We were once approached by someone with a small project.  He was just interested in us “prettying up” his financials in preparation of selling his company.  He was concerned that his business was not paying him the money he wanted to make, and had just received a new job offer for $60,000.

When pressed about it, he admitted that he wasn’t terribly thrilled about this new job opportunity, but felt that he had to take it as, in his perspective, his only income from his current business was a $45,000 draw.

 But when The Bookkeeper looked at his financials, we saw:

  • Family’s health insurance             –       $9,600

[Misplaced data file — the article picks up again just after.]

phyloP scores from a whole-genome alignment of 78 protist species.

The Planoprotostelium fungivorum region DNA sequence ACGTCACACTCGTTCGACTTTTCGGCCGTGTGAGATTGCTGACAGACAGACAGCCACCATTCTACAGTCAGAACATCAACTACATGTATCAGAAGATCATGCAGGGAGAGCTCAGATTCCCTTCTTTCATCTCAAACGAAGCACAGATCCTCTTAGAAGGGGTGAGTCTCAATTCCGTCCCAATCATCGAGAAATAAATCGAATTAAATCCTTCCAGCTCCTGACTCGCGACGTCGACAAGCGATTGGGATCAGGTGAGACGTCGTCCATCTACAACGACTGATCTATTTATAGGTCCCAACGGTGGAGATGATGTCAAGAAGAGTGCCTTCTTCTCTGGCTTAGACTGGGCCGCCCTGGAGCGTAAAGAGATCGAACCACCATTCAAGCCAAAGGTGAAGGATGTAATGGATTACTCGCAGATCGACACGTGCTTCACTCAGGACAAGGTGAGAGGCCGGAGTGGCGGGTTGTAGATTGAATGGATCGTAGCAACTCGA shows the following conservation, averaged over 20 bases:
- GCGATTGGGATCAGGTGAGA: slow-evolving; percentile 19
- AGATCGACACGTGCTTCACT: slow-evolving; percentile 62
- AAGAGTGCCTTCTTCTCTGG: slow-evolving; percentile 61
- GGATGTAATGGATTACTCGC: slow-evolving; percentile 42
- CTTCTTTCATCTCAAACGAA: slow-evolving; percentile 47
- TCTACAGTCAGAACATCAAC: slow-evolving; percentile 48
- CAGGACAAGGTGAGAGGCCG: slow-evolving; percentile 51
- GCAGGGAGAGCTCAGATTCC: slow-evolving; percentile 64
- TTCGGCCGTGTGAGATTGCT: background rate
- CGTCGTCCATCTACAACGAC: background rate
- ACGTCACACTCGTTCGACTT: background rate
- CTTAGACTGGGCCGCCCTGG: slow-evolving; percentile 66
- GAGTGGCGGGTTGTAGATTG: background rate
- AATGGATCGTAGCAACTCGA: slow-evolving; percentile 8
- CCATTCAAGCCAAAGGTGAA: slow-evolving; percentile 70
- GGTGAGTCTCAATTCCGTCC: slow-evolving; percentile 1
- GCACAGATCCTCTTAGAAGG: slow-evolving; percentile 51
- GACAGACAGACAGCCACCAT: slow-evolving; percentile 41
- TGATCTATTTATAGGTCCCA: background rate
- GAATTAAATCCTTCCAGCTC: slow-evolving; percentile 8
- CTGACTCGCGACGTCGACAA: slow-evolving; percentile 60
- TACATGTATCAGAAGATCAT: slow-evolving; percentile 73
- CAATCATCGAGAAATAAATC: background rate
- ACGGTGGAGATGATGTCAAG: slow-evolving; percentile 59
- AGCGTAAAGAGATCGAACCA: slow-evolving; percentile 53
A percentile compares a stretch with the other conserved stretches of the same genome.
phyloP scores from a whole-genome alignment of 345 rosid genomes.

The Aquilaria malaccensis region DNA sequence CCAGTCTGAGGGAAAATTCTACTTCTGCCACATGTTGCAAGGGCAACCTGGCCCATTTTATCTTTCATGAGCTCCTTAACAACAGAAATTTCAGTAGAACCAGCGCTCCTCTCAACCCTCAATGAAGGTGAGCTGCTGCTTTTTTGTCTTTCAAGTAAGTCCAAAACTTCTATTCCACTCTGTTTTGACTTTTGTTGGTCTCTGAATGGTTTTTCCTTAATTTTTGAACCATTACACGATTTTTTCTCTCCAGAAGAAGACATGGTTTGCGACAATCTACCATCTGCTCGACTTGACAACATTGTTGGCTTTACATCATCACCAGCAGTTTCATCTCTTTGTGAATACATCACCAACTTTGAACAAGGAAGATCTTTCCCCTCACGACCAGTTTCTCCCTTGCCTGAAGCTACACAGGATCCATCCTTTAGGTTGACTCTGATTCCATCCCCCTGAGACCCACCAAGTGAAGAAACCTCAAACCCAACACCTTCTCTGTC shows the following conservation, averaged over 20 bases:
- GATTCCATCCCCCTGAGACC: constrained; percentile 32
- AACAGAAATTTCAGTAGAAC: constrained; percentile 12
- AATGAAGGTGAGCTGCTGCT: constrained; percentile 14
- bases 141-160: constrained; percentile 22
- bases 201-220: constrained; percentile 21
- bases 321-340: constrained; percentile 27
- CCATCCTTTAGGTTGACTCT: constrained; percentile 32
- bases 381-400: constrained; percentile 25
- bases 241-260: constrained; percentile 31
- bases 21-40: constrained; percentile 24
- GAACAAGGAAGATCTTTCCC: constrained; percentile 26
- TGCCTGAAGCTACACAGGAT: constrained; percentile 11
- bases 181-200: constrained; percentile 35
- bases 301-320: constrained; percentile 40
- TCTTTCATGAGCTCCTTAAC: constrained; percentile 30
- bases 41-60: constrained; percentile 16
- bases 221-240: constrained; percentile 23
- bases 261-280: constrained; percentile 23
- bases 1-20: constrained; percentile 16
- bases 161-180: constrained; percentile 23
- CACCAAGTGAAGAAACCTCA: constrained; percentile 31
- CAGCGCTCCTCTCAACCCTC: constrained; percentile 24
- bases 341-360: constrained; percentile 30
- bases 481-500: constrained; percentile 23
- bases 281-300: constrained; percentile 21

• Automotive payment                     –       $9,120

  • Auto, gas, insurance & repairs     –       $8,450

  • Meals                                                –     $10,200

  • Vacations                                         –       $7,700

 When added to his draw, this amounted to a total monetary benefit $90,070.

This equates to $116,500 in total equivalent taxable income, instead of the $45,000 the client perceived.

 When we met back with the client and illustrated to him how much he was actually making, he turned down the job offer, kept his business, and remained his own boss.